Highlight your service levels

A domestic customer wants to be reassured that you are not going to gouge out his walls, forcing him to have new carpets and redecorate after fitting — so why do so few installers explain this to a potential customer? Put his mind at ease: Start by telling him that you carry your own vacuum cleaner; explain how he will not have to redecorate or get the carpet fitter in, and his house will be as good as new when you walk away.

For the commercial customer, explain that you will disrupt the office as little as possible and production will not have to stop. Testing and training will be done at the end of a working day to further minimize disruption.

Trust issues

If you are NSI or SSAIB you will have been through the vetting procedure. You can now tell your prospective customers that you are trustworthy to cross their threshold without them having to lock up their valuables. Why do installers get themselves vetted then never tell this to the customer — and then wonder why the customer has chosen an ex-convict with a smooth tongue?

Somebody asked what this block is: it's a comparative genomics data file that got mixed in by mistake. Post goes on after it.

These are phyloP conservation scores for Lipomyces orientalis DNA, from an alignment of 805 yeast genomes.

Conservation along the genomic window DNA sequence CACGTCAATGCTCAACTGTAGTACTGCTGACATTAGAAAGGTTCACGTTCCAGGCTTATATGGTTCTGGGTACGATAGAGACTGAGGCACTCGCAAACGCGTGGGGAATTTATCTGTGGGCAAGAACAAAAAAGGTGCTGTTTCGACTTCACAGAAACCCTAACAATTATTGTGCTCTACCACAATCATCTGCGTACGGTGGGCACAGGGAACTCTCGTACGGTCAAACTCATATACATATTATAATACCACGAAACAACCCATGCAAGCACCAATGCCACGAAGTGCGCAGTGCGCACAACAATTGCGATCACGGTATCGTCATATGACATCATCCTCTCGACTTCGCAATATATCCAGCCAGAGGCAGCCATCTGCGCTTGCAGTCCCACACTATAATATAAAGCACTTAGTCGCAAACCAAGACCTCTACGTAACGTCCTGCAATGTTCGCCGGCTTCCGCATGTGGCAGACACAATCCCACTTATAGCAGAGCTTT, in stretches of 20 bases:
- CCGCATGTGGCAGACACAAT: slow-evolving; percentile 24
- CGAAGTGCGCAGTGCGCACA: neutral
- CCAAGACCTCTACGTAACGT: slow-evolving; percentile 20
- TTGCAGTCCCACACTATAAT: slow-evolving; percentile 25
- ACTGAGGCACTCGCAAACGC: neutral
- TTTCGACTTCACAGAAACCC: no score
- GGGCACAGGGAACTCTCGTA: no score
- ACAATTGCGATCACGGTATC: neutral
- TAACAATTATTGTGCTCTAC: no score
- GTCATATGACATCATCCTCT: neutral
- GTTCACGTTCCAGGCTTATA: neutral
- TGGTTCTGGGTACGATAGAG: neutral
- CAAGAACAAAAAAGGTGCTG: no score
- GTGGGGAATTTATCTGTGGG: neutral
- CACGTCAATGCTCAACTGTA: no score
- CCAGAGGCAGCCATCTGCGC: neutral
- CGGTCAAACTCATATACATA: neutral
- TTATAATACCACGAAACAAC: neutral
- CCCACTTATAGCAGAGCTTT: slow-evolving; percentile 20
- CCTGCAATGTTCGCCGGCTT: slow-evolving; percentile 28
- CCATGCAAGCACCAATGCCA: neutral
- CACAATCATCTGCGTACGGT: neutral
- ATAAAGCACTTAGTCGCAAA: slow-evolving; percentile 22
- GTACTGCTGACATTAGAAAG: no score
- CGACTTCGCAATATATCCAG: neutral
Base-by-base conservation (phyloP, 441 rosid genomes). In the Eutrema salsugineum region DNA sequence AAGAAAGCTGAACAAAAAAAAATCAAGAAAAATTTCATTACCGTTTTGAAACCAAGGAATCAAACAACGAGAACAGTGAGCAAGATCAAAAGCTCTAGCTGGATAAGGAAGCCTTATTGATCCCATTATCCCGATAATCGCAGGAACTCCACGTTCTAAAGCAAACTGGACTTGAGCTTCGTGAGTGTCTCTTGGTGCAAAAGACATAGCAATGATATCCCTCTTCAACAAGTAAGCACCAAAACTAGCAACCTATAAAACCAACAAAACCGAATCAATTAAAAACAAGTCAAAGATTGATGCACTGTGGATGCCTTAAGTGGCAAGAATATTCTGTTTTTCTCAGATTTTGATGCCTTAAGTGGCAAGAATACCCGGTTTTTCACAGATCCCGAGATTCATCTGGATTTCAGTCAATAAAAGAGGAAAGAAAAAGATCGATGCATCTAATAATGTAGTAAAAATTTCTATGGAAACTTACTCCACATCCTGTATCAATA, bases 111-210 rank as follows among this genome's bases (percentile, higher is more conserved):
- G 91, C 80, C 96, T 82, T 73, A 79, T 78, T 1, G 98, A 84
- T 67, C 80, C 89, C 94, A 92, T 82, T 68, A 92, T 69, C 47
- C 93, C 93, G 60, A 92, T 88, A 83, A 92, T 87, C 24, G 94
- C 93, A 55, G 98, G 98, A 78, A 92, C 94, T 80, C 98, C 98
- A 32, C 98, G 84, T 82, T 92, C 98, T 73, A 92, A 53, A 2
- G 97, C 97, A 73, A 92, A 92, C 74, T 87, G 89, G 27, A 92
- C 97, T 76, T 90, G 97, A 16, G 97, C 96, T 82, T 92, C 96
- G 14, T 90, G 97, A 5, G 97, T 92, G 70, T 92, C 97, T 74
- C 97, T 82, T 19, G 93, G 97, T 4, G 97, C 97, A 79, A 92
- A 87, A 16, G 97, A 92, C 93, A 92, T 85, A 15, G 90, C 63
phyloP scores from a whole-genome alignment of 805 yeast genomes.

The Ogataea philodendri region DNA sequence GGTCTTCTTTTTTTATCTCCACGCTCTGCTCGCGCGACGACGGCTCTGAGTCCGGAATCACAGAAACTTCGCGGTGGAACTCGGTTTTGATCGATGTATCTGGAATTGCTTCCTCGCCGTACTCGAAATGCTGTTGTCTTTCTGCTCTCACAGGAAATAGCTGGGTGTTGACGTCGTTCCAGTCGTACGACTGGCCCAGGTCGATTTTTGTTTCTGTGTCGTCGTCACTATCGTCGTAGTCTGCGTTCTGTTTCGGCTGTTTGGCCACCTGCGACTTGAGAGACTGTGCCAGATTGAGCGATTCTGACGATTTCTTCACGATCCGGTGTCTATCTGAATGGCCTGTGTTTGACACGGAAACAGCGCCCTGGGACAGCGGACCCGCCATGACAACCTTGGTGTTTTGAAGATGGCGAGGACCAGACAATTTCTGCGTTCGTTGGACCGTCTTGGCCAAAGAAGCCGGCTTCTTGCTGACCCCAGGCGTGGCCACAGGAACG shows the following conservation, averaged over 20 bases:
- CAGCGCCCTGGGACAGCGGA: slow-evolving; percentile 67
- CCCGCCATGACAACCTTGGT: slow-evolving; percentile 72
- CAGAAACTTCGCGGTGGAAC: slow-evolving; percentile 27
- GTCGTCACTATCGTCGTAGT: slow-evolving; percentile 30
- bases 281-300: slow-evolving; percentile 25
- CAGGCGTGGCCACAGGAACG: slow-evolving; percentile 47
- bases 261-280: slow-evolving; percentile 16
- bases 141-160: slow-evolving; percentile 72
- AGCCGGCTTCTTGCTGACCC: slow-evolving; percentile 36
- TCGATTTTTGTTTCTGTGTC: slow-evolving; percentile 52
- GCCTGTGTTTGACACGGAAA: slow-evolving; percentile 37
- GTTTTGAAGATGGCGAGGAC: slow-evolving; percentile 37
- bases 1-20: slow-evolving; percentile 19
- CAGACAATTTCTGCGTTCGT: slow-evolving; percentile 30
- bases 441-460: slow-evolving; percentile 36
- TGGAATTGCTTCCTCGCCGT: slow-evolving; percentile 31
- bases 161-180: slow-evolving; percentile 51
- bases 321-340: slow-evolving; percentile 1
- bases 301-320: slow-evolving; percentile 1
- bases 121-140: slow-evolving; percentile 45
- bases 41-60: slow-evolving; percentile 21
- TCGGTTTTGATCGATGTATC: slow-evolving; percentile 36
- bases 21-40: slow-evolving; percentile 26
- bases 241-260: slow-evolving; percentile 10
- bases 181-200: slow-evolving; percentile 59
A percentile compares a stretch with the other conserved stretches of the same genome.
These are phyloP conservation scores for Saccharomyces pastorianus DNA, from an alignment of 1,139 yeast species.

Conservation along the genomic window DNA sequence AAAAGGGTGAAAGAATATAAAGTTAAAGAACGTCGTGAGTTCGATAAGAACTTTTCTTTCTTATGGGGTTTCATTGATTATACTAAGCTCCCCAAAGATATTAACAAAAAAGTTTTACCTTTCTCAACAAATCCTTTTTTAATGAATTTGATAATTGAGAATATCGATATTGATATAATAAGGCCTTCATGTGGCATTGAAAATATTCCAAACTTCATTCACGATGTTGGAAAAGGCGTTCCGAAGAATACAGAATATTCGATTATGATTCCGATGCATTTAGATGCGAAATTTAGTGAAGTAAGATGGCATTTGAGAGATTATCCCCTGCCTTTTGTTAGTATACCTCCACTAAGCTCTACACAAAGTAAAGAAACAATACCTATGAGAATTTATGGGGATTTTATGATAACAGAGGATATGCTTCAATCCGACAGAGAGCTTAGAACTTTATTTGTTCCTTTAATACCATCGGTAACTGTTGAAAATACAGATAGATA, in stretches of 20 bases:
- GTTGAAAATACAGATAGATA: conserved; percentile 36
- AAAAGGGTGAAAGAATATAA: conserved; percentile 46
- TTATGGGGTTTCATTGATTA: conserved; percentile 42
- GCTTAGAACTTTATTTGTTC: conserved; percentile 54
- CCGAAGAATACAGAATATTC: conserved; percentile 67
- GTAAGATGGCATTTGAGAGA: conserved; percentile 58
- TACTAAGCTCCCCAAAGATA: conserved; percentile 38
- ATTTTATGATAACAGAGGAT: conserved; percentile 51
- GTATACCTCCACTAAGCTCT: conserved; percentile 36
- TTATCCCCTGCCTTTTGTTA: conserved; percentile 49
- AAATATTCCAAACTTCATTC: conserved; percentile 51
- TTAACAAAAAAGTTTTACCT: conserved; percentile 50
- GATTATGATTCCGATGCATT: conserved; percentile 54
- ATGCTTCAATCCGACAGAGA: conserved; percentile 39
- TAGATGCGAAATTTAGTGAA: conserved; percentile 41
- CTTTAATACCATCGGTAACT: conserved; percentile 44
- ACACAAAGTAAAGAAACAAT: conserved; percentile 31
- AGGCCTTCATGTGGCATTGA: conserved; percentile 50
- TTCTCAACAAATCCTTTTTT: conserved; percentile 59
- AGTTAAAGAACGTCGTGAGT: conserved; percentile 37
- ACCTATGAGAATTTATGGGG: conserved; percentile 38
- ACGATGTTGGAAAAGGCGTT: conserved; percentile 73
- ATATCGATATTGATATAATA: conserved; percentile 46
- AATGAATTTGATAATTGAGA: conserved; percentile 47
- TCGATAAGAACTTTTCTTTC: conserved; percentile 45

Show your vetting certificate and challenge the customer to ask for a certificate from every other surveyor coming to quote.

Estimate on site

Do you walk away without giving a ballpark price for your system? It never ceases to amaze me how many installers say, “I will send you a quote” — and walk away, leaving the customer dazed and confused (to quote Led Zeppelin). You may as well say to the customer: “I’m just not interested. Give the job to the next guy.” It is a very good way to lose a sale.

If you are half the salesman you think you are you will have a good idea of the price before you have completed the survey, so why not give the customer a clue, a rough figure as a starting point? Then you can argue over the detail.